In general use, there are a lot of similarities between Mastodon and Twitter. You can post toots, which can be up to 500 characters long, and can include images or polls. For longer messages, you can reply to your own toot to create a thread. You can favourite, boost, and reply to other people’s toots.
Many authors that use Twitter say that the best part of it is the conversations that they have, and this is also true of Mastodon. Remember, it’s social media, and people are there to be sociable. It’s important to be part of the conversation — reply to and boost other people’s posts. Your own posts should be more than simply links to buy your books. There’s no need to discuss private things, you can talk about your research, how the writing is going, what you’ve been reading, etc.
Privacy and content warnings
The privacy level for each toot can be individually set. The default is Public, which means anyone can see it. Unlisted means that anyone can see it, but it won’t appear in searches, timelines, etc. This is useful when writing a thread — the initial post can be set to Public, with the rest of the thread set to unlisted. Anyone that clicks on the first post will see the rest, but the replies won’t clog your followers’ timelines.
The other options are Followers only, which means that only your followers will see it, and Mentioned people only, which is analogous to a direct message. Note, though, that direct messages aren’t completely private — the instance admin will be able to see them.
Mastodon also allows a content warning to be applied to a toot. When you set a content warning, you add a message which is all that is visible by default — users have to click to open the full message. This is useful when posting things that some may find difficult, and some servers may require self-promotion messages to be behind a content warning.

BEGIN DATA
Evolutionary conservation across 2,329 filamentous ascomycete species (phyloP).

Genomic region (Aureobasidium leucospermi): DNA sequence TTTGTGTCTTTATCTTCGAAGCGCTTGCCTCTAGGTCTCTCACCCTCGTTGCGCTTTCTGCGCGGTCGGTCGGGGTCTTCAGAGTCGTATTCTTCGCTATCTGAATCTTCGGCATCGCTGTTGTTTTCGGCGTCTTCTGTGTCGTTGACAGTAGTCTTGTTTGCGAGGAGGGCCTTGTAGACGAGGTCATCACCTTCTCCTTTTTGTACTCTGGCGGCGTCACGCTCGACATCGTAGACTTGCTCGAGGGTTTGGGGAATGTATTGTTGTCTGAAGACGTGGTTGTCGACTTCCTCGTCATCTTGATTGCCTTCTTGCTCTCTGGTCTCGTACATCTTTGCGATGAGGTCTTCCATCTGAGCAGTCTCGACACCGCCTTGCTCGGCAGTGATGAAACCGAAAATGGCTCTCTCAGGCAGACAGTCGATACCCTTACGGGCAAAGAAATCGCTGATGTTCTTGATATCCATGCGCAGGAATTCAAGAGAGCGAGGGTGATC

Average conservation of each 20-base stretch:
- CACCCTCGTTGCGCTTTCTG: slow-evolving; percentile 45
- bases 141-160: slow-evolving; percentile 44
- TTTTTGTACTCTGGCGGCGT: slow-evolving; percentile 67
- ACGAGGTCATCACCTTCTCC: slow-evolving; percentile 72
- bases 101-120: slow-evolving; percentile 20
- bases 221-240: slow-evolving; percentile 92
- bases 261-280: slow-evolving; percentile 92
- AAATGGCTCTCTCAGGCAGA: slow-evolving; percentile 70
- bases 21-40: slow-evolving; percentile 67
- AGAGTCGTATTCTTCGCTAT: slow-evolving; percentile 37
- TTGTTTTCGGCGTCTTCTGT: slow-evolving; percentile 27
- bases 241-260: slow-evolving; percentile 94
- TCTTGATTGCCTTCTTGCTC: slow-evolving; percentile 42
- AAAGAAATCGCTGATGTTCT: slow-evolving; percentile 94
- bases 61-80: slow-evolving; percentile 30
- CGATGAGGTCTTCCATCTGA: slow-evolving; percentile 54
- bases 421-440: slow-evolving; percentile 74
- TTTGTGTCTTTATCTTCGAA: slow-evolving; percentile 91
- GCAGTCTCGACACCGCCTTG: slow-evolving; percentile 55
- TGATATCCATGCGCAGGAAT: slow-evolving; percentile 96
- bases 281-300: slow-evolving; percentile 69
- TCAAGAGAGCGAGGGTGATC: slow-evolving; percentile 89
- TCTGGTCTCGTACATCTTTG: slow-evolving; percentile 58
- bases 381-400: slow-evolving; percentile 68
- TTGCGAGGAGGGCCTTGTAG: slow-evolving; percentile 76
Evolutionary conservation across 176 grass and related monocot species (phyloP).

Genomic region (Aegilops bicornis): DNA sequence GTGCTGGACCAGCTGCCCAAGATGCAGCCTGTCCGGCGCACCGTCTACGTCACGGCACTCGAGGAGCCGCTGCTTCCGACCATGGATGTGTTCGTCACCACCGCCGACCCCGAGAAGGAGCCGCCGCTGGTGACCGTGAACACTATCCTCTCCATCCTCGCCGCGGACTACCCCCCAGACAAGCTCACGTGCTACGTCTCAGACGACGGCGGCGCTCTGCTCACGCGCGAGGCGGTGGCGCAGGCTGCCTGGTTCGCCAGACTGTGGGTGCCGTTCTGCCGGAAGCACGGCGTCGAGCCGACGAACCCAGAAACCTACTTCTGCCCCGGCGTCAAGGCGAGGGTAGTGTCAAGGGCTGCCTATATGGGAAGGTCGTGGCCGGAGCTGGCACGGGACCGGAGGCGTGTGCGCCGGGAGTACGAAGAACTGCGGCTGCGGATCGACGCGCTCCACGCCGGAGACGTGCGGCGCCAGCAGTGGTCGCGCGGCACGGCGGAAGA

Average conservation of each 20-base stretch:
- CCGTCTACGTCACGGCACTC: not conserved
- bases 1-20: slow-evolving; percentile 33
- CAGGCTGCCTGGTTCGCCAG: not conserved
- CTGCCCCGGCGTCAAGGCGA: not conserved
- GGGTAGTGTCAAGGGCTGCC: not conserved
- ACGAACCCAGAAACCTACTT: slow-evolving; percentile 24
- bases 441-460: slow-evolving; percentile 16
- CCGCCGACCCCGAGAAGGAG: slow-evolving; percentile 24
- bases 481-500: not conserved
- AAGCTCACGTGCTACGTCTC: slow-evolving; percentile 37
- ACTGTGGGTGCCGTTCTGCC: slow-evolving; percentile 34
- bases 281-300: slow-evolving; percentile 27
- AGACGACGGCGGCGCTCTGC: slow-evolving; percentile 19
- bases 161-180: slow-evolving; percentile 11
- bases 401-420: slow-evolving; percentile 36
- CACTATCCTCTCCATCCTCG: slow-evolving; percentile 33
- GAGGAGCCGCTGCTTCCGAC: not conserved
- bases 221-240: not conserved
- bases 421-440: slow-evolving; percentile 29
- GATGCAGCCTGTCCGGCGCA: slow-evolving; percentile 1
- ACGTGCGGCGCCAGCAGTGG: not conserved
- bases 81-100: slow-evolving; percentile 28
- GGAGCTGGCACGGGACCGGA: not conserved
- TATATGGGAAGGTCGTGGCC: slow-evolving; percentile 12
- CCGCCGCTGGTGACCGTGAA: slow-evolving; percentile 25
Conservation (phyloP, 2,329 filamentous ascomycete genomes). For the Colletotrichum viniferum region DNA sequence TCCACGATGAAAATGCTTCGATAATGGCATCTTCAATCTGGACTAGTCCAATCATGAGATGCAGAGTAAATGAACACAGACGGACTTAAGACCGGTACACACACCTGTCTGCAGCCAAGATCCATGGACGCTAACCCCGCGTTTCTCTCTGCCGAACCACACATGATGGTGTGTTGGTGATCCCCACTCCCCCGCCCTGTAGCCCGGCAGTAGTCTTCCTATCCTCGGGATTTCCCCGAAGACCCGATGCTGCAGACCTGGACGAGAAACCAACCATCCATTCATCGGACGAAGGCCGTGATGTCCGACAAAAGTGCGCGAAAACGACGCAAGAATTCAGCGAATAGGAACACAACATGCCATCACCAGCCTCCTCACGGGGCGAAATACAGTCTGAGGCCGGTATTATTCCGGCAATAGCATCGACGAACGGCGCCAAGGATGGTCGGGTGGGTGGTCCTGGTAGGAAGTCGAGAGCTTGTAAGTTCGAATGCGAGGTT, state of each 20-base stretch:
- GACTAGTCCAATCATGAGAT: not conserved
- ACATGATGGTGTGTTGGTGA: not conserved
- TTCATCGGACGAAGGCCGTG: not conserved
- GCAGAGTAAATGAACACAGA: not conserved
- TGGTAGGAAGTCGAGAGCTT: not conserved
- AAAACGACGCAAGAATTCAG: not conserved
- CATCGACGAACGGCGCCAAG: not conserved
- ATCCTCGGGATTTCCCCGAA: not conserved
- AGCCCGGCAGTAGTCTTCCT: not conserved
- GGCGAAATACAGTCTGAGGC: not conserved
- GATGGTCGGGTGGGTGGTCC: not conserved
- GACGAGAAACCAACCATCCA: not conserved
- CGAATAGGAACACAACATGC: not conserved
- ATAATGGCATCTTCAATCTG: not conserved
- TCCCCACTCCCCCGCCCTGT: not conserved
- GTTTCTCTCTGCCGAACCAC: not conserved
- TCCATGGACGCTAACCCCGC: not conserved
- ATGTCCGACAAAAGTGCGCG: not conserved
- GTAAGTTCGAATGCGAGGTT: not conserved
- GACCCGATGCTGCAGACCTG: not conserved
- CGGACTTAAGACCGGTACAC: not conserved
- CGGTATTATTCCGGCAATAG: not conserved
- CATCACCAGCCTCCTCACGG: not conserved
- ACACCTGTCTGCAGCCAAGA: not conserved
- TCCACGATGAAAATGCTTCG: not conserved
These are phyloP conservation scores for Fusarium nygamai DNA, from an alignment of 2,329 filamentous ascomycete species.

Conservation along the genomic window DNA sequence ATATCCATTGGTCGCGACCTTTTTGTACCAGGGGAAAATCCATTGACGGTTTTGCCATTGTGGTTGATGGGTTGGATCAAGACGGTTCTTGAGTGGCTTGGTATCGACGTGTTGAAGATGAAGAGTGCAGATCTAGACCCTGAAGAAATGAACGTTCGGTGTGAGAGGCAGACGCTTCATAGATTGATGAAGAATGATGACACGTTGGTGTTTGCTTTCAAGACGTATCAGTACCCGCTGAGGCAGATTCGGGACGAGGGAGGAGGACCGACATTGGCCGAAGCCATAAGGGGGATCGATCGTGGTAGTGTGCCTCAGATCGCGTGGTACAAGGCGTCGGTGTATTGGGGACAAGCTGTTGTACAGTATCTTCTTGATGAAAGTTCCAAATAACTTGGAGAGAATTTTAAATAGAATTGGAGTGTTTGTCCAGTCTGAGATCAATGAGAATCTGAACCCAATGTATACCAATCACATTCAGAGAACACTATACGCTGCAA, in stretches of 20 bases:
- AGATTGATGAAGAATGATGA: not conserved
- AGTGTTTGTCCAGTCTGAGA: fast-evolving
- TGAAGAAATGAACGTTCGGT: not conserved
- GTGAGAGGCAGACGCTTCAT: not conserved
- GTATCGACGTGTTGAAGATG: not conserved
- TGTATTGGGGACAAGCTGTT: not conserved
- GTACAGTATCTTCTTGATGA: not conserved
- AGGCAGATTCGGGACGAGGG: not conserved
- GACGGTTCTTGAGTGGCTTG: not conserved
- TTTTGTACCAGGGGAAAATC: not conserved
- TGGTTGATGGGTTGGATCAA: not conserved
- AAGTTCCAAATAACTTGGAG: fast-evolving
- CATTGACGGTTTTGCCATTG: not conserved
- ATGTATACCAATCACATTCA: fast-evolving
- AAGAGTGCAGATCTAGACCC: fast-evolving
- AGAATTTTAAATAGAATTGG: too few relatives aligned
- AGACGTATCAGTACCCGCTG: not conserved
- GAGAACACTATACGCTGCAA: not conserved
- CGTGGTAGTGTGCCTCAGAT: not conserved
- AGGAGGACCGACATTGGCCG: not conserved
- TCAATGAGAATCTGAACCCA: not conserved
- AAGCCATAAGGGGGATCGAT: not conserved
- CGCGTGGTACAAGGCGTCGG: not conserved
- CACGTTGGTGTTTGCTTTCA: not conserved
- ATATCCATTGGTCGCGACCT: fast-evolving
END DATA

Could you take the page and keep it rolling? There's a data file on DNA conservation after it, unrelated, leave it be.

Hashtags and groups
As mentioned earlier, there is no full-text search at Mastodon, but hashtags are searchable, which makes them very important. There are also groups, which boost any posts that they are tagged in.
This is a short list of useful hashtags for authors:
Be sure to include any that are relevant when posting. Hashtags can be followed in the same way as accounts, so it’s worth following some to find interesting conversations to join or people to follow.
The following accounts are groups. If you mention them in a post, they will boost your post, so that it is sent to their followers. Again, it is a good idea to follow at least some of them so that you can get involved in the conversations:
The culture at Mastodon emphasises inclusivity and accessibility. Using camel case (capitalising the first word of each word) in hashtags is an example of this.
Another important part is in the use of images. If you add an image to a toot, add a text description or caption. This is important for anyone using a screen reader, as this is what the screen reader will read to tell the user what the image is. We recommend following the Alt Text Reminder bot, which will send a reminder if you forget to add alt text to an image.
There are several ways to find people on Mastodon. Searching appropriate hashtags is a good start, and once you find someone interesting, it’s worth looking through their follows and followers lists.
There are also directories of accounts that post about specific topics. They each have a different approach, so you may find different people on each:
Mastodon is probably different to other social media that you’ve used, but that means that you can treat it as a fresh start. Remember that social media should be enjoyable. Don’t get hung up on things like follower numbers, but rather concentrate on finding people that you enjoy talking to and taking part in interesting conversations. There are no guarantees that you will sell books, but if you enjoy your time there, then that will matter less.